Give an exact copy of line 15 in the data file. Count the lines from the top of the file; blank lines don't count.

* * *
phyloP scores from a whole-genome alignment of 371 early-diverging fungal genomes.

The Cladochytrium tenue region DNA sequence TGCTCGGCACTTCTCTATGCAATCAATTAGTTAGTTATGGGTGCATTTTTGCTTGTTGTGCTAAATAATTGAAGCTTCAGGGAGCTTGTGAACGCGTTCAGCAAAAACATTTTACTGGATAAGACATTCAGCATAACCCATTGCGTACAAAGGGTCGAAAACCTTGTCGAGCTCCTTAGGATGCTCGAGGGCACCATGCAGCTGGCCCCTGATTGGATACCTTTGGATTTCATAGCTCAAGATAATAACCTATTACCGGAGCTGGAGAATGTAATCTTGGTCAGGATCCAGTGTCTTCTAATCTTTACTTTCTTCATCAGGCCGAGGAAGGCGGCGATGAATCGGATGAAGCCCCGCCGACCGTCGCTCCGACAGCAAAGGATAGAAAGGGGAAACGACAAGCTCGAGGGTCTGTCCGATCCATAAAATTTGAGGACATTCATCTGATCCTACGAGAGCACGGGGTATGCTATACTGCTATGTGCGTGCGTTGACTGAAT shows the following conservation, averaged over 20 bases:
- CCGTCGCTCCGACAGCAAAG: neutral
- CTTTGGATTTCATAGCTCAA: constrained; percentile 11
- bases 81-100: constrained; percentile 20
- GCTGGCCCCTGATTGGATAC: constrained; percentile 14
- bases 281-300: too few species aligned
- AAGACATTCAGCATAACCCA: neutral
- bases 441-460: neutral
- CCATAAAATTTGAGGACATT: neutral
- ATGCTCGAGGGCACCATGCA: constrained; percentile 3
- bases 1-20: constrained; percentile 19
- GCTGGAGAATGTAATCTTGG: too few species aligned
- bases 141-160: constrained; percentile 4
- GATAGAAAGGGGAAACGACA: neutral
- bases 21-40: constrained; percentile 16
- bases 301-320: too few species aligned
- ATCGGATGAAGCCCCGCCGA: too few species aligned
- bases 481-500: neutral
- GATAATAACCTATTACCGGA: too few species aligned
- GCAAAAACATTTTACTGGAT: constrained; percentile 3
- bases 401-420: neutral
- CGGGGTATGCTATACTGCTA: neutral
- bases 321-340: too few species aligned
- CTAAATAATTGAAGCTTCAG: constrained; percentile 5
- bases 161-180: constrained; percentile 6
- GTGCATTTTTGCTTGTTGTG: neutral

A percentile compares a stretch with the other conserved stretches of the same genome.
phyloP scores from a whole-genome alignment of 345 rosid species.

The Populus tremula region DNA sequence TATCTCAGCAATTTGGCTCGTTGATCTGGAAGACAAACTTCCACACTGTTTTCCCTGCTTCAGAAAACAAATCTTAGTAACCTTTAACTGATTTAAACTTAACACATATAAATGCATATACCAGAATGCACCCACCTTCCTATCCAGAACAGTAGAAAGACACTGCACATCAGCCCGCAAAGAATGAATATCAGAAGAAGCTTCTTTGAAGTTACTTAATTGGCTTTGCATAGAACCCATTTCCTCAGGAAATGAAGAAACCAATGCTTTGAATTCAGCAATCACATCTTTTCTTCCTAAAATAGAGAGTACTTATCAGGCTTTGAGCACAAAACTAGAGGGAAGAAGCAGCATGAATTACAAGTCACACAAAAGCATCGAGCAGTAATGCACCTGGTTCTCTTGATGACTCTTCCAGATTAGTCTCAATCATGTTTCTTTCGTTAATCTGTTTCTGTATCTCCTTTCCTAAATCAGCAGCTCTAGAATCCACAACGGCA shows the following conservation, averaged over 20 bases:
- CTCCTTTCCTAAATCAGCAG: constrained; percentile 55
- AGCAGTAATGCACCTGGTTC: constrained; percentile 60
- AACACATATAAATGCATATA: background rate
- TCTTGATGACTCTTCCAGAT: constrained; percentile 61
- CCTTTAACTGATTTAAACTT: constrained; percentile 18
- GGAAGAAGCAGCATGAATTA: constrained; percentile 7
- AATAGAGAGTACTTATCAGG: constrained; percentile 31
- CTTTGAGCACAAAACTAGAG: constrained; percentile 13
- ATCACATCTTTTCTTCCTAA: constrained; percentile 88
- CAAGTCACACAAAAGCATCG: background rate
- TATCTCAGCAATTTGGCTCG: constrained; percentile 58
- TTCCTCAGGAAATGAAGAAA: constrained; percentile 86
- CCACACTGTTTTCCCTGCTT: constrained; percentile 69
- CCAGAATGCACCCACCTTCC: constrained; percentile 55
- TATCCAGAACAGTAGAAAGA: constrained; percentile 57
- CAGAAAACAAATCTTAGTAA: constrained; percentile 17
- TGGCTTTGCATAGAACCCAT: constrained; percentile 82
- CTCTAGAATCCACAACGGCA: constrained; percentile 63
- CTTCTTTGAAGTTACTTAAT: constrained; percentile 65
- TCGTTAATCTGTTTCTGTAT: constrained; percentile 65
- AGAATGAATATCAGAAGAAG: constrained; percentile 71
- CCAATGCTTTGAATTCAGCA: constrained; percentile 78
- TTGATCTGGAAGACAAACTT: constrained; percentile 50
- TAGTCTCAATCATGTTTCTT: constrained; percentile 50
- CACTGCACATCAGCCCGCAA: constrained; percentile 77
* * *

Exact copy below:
- GATAGAAAGGGGAAACGACA: neutral